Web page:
(Senate - May 23, 2013)

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[Pages S3795-S3796]
From the Congressional Record Online through the Government Publishing Office []

                        TRIBUTE TO MELVIN MINOR

  Mr. MORAN. Mr. President, I rise to speak in morning business, and I 
wish to recognize the presence of my senior Senator from Kansas.
  I am here to visit about an individual who died in Kansas recently to 
whom I wish to pay tribute. There are many things we admire about our 
folks back in our home State of Kansas, but one of the things that 
stands out to me is how strongly people care about their local 
communities and the citizens who live there. It is demonstrated by 
volunteering at school, serving at their church or getting involved in 
public service. Kansans are often looking for ways to improve the lives 
of those who are around them.
  Former Kansas State Representative Melvin Minor was exactly one of 
those individuals. In Kansas, his family, his constituents lost a great 
man. He was a talented educator, highly regarded by his students, and a 
dedicated public servant.
  Mel was born in 1937 in the small Central Kansas community of 
Arlington. As a young man, he attended Kansas State Teachers College--
now known as Emporia State University--where he graduated in 1959.
  Six years later, Mel married Carolyn Fuller and spent the next 46 
years by her side before her passing in 2011. Together they raised two 
daughters, Gayle and Mary Jo.
  Mel and Carolyn had a lot in common, especially their interest in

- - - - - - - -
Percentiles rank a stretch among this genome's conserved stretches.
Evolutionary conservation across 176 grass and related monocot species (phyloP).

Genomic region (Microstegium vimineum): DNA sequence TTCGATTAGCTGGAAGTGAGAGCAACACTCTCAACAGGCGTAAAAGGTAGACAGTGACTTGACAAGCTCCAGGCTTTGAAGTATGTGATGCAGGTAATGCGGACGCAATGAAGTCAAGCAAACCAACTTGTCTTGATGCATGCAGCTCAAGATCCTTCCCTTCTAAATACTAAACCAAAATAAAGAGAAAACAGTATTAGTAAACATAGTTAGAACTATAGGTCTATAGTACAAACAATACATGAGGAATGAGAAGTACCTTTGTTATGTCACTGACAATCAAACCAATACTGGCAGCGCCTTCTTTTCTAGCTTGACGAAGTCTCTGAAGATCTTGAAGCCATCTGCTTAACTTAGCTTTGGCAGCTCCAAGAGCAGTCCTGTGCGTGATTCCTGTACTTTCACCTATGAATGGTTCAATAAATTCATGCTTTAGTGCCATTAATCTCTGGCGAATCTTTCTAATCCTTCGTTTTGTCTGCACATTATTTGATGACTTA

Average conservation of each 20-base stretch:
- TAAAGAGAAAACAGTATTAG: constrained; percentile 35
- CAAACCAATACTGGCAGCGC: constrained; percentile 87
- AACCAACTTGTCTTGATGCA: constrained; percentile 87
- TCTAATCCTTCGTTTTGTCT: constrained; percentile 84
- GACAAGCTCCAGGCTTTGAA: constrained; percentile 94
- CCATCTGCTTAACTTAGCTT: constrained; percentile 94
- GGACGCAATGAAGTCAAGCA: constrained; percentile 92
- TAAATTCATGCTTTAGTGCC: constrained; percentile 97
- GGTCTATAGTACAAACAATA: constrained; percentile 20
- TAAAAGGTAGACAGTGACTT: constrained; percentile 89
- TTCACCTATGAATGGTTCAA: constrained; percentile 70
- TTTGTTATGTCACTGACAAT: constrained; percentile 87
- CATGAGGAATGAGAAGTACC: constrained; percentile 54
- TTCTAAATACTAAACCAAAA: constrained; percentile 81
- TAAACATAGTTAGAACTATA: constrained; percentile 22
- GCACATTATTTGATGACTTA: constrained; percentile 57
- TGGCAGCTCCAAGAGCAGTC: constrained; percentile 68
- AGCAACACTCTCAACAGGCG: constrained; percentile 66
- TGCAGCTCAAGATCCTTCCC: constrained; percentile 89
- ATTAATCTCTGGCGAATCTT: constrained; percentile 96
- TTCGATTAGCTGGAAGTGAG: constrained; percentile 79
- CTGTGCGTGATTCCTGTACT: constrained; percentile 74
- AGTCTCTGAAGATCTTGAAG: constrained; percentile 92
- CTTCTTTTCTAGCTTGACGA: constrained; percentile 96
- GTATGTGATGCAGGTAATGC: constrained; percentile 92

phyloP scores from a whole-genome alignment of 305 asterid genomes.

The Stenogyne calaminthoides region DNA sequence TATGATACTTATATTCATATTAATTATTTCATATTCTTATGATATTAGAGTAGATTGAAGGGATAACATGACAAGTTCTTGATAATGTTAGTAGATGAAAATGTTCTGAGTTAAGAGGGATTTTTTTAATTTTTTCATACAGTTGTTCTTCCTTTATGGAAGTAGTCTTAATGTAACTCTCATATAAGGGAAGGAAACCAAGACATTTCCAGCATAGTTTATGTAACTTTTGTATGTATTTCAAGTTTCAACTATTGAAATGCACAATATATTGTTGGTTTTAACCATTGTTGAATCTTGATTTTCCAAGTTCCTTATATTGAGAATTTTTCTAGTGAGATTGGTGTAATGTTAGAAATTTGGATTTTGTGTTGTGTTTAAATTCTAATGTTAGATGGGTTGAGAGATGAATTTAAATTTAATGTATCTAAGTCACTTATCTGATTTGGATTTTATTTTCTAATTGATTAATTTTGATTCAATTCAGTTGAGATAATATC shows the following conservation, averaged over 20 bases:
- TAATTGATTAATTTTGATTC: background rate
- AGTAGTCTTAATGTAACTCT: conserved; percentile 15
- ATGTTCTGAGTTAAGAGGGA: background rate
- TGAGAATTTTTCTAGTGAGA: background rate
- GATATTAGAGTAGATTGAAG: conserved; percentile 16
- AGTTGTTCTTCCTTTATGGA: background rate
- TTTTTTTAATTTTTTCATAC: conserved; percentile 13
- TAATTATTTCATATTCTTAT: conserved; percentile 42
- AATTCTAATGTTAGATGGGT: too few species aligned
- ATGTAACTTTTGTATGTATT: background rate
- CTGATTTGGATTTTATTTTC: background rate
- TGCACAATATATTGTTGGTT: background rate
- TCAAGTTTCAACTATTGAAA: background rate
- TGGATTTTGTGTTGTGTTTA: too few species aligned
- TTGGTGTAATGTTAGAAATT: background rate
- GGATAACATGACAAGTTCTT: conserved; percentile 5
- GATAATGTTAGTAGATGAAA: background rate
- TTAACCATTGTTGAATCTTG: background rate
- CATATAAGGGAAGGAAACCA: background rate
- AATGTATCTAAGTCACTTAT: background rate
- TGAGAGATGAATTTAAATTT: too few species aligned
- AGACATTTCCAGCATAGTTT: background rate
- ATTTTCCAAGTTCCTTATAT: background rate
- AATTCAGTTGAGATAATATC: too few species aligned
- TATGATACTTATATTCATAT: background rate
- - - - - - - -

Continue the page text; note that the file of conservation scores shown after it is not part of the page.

education and in young people. In fact, they met while they were both 
serving, working as teachers. For 15 years Mel taught American 
Government and Carolyn taught home economics in the St. John School 
  Many of us can remember a favorite teacher who made an impact on our 
lives when we were growing up, someone who taught us not only facts and 
figures but also instilled in us a love for learning and an interest in 
the world around us. Mel was just that kind of teacher for many Kansas 
high school students. St. John is a small rural community in Central 
Kansas with less than 1,500 people.
  Many folks who live in St. John make their living on the farm and Mel 
understood this way of life and could

[[Page S3796]]

relate to his students from the farm because he too was a farmer. For 
more than a decade Mel taught them about how our government works and 
invested in their lives. He helped broaden the horizons of those 
students and opened their eyes to new subjects and to new ideas. Upon 
learning of his passing, one of his former students said, ``There was 
no better social studies and government teacher than Melvin Minor.''
  After teaching government for 15 years, Mel decided to try his own 
hand at governing and he campaigned for a seat in the Kansas State 
Legislature. He was elected and he served Kansans in the 114th District 
in the Kansas House of Representatives for the 14 years to follow.
  We all know that to serve in public office takes a great commitment 
from your family, but especially from your spouse. For the Minor family 
running for office was a team effort. Mel and Carolyn made a great 
team--such a team that, in fact, Carolyn served as his campaign manager 
and treasurer.
  I had the privilege of getting to know Mel when I served as a State 
senator and our terms overlapped for 6 years. Even though we were of 
different political parties, we had a lot in common because it was 
about our love for Kansas and interest in rural issues that brought us 
  He was such a strong advocate for rural Kansas and the special way of